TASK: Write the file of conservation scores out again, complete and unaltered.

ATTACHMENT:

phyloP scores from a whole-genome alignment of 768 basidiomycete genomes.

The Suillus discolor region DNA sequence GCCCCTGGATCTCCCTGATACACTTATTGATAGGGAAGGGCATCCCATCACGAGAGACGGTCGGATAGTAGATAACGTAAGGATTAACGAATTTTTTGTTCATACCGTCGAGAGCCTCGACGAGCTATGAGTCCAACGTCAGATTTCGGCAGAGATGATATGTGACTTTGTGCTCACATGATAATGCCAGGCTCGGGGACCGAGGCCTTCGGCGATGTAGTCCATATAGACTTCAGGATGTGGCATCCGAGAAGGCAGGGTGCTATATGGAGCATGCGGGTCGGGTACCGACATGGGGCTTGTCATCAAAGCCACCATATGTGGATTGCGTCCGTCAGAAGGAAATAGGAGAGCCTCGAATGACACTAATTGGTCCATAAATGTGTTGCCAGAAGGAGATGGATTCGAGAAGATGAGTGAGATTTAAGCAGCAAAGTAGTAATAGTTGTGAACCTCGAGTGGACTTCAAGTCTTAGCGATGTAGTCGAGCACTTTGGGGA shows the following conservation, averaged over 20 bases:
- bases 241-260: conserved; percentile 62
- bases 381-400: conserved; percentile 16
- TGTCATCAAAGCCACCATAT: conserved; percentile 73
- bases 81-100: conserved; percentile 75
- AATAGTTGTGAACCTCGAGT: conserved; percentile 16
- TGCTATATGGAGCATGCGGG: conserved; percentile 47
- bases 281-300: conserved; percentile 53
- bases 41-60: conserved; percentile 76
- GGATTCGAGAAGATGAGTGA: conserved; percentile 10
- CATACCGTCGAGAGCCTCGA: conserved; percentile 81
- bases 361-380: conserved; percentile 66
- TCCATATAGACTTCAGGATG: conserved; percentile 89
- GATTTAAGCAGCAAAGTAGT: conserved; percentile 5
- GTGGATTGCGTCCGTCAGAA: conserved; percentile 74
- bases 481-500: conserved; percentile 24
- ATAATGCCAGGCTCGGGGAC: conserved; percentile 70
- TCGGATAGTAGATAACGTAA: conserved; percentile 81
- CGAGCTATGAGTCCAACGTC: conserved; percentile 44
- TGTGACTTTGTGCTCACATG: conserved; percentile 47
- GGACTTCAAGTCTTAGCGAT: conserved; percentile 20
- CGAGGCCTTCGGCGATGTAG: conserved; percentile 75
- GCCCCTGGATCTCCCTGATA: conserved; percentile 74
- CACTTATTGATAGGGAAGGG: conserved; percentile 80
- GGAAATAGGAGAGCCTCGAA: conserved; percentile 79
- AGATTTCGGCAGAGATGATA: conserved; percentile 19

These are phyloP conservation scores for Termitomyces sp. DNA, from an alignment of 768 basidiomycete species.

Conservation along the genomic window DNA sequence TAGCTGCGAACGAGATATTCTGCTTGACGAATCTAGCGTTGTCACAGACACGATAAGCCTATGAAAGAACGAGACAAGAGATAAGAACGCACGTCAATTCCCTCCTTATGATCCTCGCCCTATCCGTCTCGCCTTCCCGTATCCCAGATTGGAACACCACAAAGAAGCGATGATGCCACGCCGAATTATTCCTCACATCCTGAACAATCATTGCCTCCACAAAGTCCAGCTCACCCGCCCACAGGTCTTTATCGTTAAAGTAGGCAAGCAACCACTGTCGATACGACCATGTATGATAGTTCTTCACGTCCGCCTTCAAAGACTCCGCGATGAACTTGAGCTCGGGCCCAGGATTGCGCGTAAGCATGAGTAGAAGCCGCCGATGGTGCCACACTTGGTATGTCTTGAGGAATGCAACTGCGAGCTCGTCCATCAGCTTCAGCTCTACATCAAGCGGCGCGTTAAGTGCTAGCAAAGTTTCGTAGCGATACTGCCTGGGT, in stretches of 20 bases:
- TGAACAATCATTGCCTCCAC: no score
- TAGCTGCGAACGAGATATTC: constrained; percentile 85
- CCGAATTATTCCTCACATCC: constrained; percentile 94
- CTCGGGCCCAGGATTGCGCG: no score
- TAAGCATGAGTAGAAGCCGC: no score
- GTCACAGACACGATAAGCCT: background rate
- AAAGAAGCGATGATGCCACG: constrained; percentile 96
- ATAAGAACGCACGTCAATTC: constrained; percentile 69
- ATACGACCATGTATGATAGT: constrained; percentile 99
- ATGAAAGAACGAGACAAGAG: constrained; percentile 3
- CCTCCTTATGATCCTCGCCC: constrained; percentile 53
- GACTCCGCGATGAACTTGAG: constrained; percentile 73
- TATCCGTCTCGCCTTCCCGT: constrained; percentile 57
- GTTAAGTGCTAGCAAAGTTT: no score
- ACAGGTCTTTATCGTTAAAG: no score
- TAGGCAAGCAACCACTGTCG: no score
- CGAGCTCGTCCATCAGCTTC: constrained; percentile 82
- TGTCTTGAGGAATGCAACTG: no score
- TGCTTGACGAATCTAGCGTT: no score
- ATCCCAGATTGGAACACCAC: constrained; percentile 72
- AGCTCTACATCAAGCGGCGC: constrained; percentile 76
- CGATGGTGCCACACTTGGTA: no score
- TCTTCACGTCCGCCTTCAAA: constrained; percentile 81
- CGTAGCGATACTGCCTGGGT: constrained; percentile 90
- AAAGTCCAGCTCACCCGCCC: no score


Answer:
phyloP scores from a whole-genome alignment of 768 basidiomycete genomes.

The Suillus discolor region DNA sequence GCCCCTGGATCTCCCTGATACACTTATTGATAGGGAAGGGCATCCCATCACGAGAGACGGTCGGATAGTAGATAACGTAAGGATTAACGAATTTTTTGTTCATACCGTCGAGAGCCTCGACGAGCTATGAGTCCAACGTCAGATTTCGGCAGAGATGATATGTGACTTTGTGCTCACATGATAATGCCAGGCTCGGGGACCGAGGCCTTCGGCGATGTAGTCCATATAGACTTCAGGATGTGGCATCCGAGAAGGCAGGGTGCTATATGGAGCATGCGGGTCGGGTACCGACATGGGGCTTGTCATCAAAGCCACCATATGTGGATTGCGTCCGTCAGAAGGAAATAGGAGAGCCTCGAATGACACTAATTGGTCCATAAATGTGTTGCCAGAAGGAGATGGATTCGAGAAGATGAGTGAGATTTAAGCAGCAAAGTAGTAATAGTTGTGAACCTCGAGTGGACTTCAAGTCTTAGCGATGTAGTCGAGCACTTTGGGGA shows the following conservation, averaged over 20 bases:
- bases 241-260: conserved; percentile 62
- bases 381-400: conserved; percentile 16
- TGTCATCAAAGCCACCATAT: conserved; percentile 73
- bases 81-100: conserved; percentile 75
- AATAGTTGTGAACCTCGAGT: conserved; percentile 16
- TGCTATATGGAGCATGCGGG: conserved; percentile 47
- bases 281-300: conserved; percentile 53
- bases 41-60: conserved; percentile 76
- GGATTCGAGAAGATGAGTGA: conserved; percentile 10
- CATACCGTCGAGAGCCTCGA: conserved; percentile 81
- bases 361-380: conserved; percentile 66
- TCCATATAGACTTCAGGATG: conserved; percentile 89
- GATTTAAGCAGCAAAGTAGT: conserved; percentile 5
- GTGGATTGCGTCCGTCAGAA: conserved; percentile 74
- bases 481-500: conserved; percentile 24
- ATAATGCCAGGCTCGGGGAC: conserved; percentile 70
- TCGGATAGTAGATAACGTAA: conserved; percentile 81
- CGAGCTATGAGTCCAACGTC: conserved; percentile 44
- TGTGACTTTGTGCTCACATG: conserved; percentile 47
- GGACTTCAAGTCTTAGCGAT: conserved; percentile 20
- CGAGGCCTTCGGCGATGTAG: conserved; percentile 75
- GCCCCTGGATCTCCCTGATA: conserved; percentile 74
- CACTTATTGATAGGGAAGGG: conserved; percentile 80
- GGAAATAGGAGAGCCTCGAA: conserved; percentile 79
- AGATTTCGGCAGAGATGATA: conserved; percentile 19

These are phyloP conservation scores for Termitomyces sp. DNA, from an alignment of 768 basidiomycete species.

Conservation along the genomic window DNA sequence TAGCTGCGAACGAGATATTCTGCTTGACGAATCTAGCGTTGTCACAGACACGATAAGCCTATGAAAGAACGAGACAAGAGATAAGAACGCACGTCAATTCCCTCCTTATGATCCTCGCCCTATCCGTCTCGCCTTCCCGTATCCCAGATTGGAACACCACAAAGAAGCGATGATGCCACGCCGAATTATTCCTCACATCCTGAACAATCATTGCCTCCACAAAGTCCAGCTCACCCGCCCACAGGTCTTTATCGTTAAAGTAGGCAAGCAACCACTGTCGATACGACCATGTATGATAGTTCTTCACGTCCGCCTTCAAAGACTCCGCGATGAACTTGAGCTCGGGCCCAGGATTGCGCGTAAGCATGAGTAGAAGCCGCCGATGGTGCCACACTTGGTATGTCTTGAGGAATGCAACTGCGAGCTCGTCCATCAGCTTCAGCTCTACATCAAGCGGCGCGTTAAGTGCTAGCAAAGTTTCGTAGCGATACTGCCTGGGT, in stretches of 20 bases:
- TGAACAATCATTGCCTCCAC: no score
- TAGCTGCGAACGAGATATTC: constrained; percentile 85
- CCGAATTATTCCTCACATCC: constrained; percentile 94
- CTCGGGCCCAGGATTGCGCG: no score
- TAAGCATGAGTAGAAGCCGC: no score
- GTCACAGACACGATAAGCCT: background rate
- AAAGAAGCGATGATGCCACG: constrained; percentile 96
- ATAAGAACGCACGTCAATTC: constrained; percentile 69
- ATACGACCATGTATGATAGT: constrained; percentile 99
- ATGAAAGAACGAGACAAGAG: constrained; percentile 3
- CCTCCTTATGATCCTCGCCC: constrained; percentile 53
- GACTCCGCGATGAACTTGAG: constrained; percentile 73
- TATCCGTCTCGCCTTCCCGT: constrained; percentile 57
- GTTAAGTGCTAGCAAAGTTT: no score
- ACAGGTCTTTATCGTTAAAG: no score
- TAGGCAAGCAACCACTGTCG: no score
- CGAGCTCGTCCATCAGCTTC: constrained; percentile 82
- TGTCTTGAGGAATGCAACTG: no score
- TGCTTGACGAATCTAGCGTT: no score
- ATCCCAGATTGGAACACCAC: constrained; percentile 72
- AGCTCTACATCAAGCGGCGC: constrained; percentile 76
- CGATGGTGCCACACTTGGTA: no score
- TCTTCACGTCCGCCTTCAAA: constrained; percentile 81
- CGTAGCGATACTGCCTGGGT: constrained; percentile 90
- AAAGTCCAGCTCACCCGCCC: no score